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New Proposed Bank Reporting Guidelines Could Impact Info IRS Gets on Your Financial Accounts

New proposed guidelines could impact how much information the IRS collects on your financial accounts.

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It’s a proposal Angela Rivera said she had heard about from her husband.

“I was upset,” she said. “They don’t need to know what money I’m putting in my bank, what money I’m taking out, what money I’m transferring.”

New proposed guidelines could impact how much information the IRS collects on your financial accounts.

According to this US Department of the Treasury document outlining the proposal, “Financial institutions would report data on financial accounts…” in an annual return that would show total amounts going into and out of the accounts “…with a breakdown for physical cash, transactions with a foreign account, and transfers to and from another account with the same owner.” The requirement, according to the document, “…would apply to all business and personal accounts … including bank, loan, and investment accounts…” with a fair market value over $600.

“It’s needed because the United States is projected to lose $7 trillion over the next ten years from people simply not paying the taxes they owe,” said Seth Hanlon of the Center for American Progress.

Hanlon, a senior fellow at the liberal think tank, said the change would level the playing field.

“Regular people really benefit from this proposal because the IRS is going to be able to select audits in a lot smarter and more efficient way," he said. "They’re actually going to be able to go after the actual tax cheats and not be auditing regular people."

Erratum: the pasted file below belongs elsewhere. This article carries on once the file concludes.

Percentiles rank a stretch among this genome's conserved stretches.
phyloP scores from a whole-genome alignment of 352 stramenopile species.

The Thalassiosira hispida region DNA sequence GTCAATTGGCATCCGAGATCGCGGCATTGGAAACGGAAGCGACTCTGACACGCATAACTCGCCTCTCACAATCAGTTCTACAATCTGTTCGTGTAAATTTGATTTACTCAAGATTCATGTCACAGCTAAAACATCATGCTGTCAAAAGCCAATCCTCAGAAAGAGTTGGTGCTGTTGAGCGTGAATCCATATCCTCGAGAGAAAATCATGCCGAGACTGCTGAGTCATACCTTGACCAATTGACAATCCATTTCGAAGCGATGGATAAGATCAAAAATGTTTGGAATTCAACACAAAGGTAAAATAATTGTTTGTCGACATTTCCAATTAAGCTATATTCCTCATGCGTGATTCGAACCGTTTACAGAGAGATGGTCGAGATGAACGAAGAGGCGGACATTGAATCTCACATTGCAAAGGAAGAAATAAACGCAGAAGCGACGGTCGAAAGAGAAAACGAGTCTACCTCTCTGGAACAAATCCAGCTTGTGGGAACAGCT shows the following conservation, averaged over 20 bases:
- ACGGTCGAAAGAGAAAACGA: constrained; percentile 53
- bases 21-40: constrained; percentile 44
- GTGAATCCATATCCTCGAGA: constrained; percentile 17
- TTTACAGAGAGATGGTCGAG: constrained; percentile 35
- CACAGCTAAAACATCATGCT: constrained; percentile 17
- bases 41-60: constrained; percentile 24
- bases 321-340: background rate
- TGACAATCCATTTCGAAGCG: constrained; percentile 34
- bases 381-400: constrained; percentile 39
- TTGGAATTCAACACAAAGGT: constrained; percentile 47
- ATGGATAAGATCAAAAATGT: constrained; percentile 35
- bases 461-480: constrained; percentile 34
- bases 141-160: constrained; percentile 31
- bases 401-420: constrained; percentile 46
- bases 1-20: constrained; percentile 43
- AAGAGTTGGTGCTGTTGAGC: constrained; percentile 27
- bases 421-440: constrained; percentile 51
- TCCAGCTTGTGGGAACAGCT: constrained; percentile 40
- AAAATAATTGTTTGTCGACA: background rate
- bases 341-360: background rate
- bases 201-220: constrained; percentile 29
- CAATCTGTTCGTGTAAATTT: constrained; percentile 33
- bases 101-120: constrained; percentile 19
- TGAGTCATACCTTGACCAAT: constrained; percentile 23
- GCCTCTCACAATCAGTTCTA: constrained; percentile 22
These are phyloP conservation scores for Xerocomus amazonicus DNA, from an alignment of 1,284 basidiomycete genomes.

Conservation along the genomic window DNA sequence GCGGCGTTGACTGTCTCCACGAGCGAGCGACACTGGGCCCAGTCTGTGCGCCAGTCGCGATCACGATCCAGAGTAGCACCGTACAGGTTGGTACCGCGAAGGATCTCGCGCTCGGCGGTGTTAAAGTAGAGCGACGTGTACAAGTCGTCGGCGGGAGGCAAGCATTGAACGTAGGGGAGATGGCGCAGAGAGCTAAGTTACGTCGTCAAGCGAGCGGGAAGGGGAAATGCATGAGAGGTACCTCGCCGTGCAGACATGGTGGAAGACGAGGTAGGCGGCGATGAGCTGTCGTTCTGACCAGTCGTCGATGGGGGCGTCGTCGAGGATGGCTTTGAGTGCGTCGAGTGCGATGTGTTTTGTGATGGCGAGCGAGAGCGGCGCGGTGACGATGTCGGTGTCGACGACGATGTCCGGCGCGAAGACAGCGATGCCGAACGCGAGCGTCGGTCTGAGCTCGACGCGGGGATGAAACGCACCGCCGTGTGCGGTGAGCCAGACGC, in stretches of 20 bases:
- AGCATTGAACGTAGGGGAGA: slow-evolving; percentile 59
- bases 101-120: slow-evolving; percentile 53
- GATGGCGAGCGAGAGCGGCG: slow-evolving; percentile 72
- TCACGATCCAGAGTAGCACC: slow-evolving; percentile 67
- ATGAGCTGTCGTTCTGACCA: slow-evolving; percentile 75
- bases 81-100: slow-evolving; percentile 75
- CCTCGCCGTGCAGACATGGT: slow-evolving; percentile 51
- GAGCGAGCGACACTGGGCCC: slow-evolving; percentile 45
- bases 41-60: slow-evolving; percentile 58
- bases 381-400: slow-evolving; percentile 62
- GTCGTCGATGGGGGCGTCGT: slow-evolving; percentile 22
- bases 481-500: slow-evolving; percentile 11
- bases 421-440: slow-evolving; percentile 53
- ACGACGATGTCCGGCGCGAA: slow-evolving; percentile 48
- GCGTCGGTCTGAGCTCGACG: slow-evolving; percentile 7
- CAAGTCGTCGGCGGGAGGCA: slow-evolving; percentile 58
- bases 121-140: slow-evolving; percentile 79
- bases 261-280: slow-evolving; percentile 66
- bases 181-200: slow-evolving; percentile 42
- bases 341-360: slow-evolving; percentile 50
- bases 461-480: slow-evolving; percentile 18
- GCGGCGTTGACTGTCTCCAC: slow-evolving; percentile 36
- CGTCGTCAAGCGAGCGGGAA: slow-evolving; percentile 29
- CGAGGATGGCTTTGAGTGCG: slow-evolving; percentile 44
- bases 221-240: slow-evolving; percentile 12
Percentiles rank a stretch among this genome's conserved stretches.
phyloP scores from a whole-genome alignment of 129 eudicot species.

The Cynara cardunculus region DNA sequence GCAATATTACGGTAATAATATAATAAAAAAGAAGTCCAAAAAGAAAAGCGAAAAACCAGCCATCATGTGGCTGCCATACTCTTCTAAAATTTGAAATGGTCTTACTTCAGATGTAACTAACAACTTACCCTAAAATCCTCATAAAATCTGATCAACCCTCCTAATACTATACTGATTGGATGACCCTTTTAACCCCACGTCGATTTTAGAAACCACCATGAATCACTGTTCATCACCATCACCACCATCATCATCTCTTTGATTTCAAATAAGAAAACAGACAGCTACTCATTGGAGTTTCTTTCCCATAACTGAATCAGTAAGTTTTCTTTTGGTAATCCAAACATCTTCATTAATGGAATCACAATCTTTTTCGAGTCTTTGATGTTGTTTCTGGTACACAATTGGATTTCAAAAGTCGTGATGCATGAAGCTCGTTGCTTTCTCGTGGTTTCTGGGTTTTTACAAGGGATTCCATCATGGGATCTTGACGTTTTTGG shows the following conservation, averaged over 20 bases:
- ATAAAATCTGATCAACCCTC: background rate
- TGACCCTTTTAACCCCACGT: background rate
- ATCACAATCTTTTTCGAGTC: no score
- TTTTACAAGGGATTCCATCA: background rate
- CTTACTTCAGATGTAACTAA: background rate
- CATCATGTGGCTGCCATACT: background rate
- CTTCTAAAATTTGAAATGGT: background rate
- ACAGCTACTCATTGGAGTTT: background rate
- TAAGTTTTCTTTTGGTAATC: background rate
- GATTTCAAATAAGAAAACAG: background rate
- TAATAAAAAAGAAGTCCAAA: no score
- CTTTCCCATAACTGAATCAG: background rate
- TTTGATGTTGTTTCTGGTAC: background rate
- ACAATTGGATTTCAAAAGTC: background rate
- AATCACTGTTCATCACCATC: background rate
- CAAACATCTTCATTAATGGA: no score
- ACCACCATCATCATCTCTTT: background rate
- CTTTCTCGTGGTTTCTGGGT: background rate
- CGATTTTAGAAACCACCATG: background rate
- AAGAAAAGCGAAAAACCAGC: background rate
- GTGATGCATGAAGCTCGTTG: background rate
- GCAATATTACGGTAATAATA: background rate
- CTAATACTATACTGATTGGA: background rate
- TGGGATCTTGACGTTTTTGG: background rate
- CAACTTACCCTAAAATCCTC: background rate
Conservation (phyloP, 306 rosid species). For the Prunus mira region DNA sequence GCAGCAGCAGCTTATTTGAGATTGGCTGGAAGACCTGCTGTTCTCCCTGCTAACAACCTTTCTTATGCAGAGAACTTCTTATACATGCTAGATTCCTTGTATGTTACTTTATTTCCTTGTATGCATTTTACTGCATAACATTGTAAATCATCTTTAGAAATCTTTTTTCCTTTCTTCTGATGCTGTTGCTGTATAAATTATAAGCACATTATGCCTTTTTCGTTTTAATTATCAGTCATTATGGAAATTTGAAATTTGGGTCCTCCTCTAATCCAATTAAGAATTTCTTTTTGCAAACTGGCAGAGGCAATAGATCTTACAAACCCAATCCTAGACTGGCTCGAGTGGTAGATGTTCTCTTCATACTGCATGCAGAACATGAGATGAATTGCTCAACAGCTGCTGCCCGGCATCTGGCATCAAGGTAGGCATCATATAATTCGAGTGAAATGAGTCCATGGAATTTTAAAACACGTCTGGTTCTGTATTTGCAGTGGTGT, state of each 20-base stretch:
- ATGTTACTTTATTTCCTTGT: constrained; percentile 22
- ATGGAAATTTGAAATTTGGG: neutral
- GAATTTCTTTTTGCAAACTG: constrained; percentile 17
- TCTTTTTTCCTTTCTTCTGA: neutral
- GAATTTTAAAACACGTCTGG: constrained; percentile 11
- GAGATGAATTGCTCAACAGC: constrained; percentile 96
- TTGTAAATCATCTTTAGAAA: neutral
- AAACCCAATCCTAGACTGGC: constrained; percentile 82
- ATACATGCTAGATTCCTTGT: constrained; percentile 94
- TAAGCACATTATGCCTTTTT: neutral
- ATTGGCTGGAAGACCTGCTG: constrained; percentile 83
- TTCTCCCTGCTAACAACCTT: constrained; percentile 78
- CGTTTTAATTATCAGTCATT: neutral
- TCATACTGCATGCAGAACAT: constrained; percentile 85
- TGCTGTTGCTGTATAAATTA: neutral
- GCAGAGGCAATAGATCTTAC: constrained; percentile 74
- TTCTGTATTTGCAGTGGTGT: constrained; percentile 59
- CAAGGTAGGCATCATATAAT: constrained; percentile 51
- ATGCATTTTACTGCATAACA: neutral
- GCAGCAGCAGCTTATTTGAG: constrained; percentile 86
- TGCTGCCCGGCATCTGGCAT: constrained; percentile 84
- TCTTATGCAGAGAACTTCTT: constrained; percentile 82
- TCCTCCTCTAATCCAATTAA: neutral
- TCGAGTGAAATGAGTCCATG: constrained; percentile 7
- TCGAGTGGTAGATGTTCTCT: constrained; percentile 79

But the Independent Community Bankers of America had a different take on the proposal.

“What that really is, is the IRS trying to profile individuals based on their financial transactions,” said Paul Merski, the organization’s executive vice president.

The proposal, Merksi said, is an invasion of privacy that will lead to more audits.

“The IRS is not making any good use of the information they have now,” Merski said. “There’s no way they’re going to be able to handle billions and billions of new pieces of data and sort through all that and not trip up tax payers with audits.”

The treasury secretary sent a letter to the chairman of the US House Ways and Means Committee last week, sharing her "enthusiastic support” for the proposal. She also said in the letter that suggestions that the reporting requirement will “…be used to target enforcement efforts on ordinary Americans is wholly misguided.”

The details are still being hashed out.

But if the proposal gets approval, it would go into effect for tax years starting after Dec. 31, 2022.

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